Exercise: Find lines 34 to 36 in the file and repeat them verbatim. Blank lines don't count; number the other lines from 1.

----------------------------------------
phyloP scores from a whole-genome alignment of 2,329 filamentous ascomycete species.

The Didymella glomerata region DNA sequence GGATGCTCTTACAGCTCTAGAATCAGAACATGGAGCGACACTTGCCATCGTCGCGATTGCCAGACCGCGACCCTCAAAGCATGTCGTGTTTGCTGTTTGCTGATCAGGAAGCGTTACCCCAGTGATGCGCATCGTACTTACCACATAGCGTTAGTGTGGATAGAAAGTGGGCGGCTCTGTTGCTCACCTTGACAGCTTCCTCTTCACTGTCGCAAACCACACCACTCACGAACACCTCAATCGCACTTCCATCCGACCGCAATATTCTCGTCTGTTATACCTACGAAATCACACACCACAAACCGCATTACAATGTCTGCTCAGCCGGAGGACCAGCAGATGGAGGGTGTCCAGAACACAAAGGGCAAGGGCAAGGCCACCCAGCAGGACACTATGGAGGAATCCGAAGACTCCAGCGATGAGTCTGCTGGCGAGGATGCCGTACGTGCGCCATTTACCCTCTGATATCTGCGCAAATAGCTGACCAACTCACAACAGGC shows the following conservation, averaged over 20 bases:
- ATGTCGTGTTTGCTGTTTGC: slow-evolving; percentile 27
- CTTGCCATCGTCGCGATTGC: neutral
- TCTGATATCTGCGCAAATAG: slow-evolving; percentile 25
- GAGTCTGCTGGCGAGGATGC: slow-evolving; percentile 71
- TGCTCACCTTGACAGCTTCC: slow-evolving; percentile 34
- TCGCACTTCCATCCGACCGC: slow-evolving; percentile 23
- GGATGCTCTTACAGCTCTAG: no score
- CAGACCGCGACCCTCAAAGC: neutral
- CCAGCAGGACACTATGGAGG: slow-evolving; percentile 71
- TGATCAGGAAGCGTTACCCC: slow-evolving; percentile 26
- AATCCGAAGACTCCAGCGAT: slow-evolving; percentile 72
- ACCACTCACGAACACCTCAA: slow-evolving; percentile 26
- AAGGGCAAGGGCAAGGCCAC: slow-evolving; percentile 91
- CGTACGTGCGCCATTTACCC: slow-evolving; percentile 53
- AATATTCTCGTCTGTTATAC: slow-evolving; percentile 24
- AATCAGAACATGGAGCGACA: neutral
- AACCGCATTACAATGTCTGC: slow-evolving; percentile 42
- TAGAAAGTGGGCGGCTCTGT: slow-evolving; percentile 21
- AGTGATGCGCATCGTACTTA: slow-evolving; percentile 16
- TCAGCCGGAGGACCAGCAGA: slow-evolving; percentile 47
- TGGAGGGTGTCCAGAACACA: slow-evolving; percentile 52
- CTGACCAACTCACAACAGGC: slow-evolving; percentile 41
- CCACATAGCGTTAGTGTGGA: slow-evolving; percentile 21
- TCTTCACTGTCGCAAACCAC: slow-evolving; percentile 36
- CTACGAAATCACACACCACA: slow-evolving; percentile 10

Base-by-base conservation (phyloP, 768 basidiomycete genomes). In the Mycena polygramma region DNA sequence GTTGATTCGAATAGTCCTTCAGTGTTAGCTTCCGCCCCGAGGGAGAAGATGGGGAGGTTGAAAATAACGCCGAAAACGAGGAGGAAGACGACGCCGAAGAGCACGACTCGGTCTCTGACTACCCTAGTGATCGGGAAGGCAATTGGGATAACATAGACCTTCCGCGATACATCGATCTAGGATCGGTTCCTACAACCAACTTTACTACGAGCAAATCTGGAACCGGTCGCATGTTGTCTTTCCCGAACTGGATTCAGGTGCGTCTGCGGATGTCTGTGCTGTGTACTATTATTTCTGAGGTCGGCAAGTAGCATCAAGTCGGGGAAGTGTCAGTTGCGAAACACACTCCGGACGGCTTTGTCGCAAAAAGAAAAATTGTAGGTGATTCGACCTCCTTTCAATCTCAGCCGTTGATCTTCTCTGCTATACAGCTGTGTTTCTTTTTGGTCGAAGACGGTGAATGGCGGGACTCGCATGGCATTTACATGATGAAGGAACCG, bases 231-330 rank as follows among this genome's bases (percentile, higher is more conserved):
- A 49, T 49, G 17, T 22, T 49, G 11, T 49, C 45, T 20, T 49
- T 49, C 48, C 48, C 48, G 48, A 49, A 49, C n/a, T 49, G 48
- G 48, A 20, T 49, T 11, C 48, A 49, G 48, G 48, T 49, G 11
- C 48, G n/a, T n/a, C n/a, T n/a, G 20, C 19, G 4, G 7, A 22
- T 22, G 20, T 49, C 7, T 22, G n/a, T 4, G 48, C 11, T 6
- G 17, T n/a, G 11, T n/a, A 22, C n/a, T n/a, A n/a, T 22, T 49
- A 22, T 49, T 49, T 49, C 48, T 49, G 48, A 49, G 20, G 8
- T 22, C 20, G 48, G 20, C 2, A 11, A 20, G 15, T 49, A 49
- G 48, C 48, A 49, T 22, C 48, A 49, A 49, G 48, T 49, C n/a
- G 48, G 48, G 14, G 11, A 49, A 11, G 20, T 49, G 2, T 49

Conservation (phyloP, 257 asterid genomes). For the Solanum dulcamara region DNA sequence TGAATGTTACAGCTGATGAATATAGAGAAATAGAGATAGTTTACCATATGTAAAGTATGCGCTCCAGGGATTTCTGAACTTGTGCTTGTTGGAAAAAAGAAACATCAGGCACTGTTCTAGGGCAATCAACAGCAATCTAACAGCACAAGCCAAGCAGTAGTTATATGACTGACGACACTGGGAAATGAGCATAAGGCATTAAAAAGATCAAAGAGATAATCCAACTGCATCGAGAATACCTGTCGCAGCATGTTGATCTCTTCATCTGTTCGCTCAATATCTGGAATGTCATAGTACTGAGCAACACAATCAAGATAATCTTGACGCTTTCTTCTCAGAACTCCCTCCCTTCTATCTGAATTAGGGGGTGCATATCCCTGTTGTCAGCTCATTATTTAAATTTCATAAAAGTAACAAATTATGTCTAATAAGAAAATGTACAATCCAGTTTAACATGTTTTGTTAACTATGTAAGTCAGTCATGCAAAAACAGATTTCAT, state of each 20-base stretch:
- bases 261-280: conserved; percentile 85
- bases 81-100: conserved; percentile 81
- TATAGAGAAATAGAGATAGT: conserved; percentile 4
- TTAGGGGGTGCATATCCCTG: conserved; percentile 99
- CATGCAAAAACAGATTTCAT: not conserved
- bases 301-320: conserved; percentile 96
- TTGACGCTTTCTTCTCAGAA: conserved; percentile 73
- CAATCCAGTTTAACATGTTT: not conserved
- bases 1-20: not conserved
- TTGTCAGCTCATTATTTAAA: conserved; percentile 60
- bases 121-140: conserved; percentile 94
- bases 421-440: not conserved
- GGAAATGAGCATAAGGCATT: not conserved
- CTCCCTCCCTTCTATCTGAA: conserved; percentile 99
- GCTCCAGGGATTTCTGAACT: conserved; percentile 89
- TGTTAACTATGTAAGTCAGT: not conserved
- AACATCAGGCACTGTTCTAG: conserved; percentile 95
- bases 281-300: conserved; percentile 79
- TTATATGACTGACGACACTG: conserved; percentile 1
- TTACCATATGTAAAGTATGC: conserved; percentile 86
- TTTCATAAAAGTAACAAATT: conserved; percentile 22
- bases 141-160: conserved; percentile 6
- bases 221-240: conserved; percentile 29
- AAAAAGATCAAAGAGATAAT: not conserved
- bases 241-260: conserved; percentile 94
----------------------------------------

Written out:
- G 17, T n/a, G 11, T n/a, A 22, C n/a, T n/a, A n/a, T 22, T 49
- A 22, T 49, T 49, T 49, C 48, T 49, G 48, A 49, G 20, G 8
- T 22, C 20, G 48, G 20, C 2, A 11, A 20, G 15, T 49, A 49